Park Chan-Wook needs more than a tweet. His latest is yet another tour de force of cinematography featuring beautiful images and imagery, including an uncanny spider, an expressive piano, and of course more than a little blood. The film is pitch perfect and phenomenally edited, effortlessly weaving present reality with psychological perspective and flashback.
The film, perhaps needless to say, is more than little unsettling. In fact, it’s downright creepy, yet in pure independent fashion this has mostly to do with character. Touching on a popular theme from recent years, mental illness, the film draws on all its elements to create what I would call an insular world. The sound design is often muted, characters enter and leave the main house with impunity, expected causality and consequences seem absent, and overall the film feels detached from a recognizable world. This psychological setting becomes the perfect playground for Park’s (and producer Ridley Scott’s) favorite theme of late: nihilism.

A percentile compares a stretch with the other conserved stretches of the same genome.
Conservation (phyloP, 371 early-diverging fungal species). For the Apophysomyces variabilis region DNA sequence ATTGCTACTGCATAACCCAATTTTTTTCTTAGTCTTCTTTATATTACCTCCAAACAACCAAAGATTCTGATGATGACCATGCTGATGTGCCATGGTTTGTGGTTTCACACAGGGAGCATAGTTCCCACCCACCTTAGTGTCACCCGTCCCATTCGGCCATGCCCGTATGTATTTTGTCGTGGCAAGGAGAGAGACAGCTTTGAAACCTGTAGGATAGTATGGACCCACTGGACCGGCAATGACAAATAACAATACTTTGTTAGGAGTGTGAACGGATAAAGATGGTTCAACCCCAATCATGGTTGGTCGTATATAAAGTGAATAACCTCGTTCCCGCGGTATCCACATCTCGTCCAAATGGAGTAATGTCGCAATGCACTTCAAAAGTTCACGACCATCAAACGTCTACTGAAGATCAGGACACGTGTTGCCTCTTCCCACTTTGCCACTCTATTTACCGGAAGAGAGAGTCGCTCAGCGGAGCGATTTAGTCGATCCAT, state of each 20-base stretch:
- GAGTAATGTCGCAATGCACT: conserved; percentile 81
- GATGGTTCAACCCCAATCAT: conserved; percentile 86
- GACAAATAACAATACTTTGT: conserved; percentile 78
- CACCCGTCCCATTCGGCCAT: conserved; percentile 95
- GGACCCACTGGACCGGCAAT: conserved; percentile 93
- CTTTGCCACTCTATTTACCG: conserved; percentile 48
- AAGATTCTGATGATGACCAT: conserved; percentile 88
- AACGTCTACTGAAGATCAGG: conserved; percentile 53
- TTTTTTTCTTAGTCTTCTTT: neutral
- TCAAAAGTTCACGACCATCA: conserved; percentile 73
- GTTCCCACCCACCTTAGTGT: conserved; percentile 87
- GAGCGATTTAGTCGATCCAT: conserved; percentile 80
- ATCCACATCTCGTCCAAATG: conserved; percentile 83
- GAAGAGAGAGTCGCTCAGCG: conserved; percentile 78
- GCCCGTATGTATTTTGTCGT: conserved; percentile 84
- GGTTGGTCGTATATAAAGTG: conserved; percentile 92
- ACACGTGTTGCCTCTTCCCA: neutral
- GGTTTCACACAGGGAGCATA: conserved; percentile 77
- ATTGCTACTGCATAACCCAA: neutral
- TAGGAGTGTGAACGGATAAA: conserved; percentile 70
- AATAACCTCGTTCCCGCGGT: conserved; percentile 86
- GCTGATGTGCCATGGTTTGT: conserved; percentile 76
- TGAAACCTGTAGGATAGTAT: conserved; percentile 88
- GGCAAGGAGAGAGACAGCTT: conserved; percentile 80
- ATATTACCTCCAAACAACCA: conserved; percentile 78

It is rare that a Hegelian battle of the wills feels so, well, natural. No sooner do India and uncle Charlie meet than Charlie informs: “Do you know why you feel at a disadvantage? Because you are standing lower than me?” The rest of the film follows their strategic interactions, dragging other weaker characters into the mix when appropriate. All power in the film, in Nietzschean fashion, goes to the strong, who seem to rise above morality. By the film’s end, India has learned how to wield her power and marries blood to pure nature, painting a battle rose on a pure white flower.
For a filmmaker who began by declaring the bankruptcy of the inter-Korean war, then deconstructing revenge time and time and one more time, Park Chan-Wook has come a long way toward nihilistic violence. At the same time, however, this is nothing new, given the similar themes of I’m a Cyborg, But That’s OK and particularly the nihilistic streak of Tae-Ju in Thirst, which I always suspected was rewarded by the ending. It has been an interesting thematic journey and I wonder where the next stop will be. In my experience, lightning doesn’t strike twice, and I suspect that Stoker’s lack of compassion can’t be duplicated with such grace. And so I raise the same question that has haunted me since Von Trier’s Melancholia and Scott’s Prometheus: what kind of story can follow the end of the world? What shot can open after credits run upside down?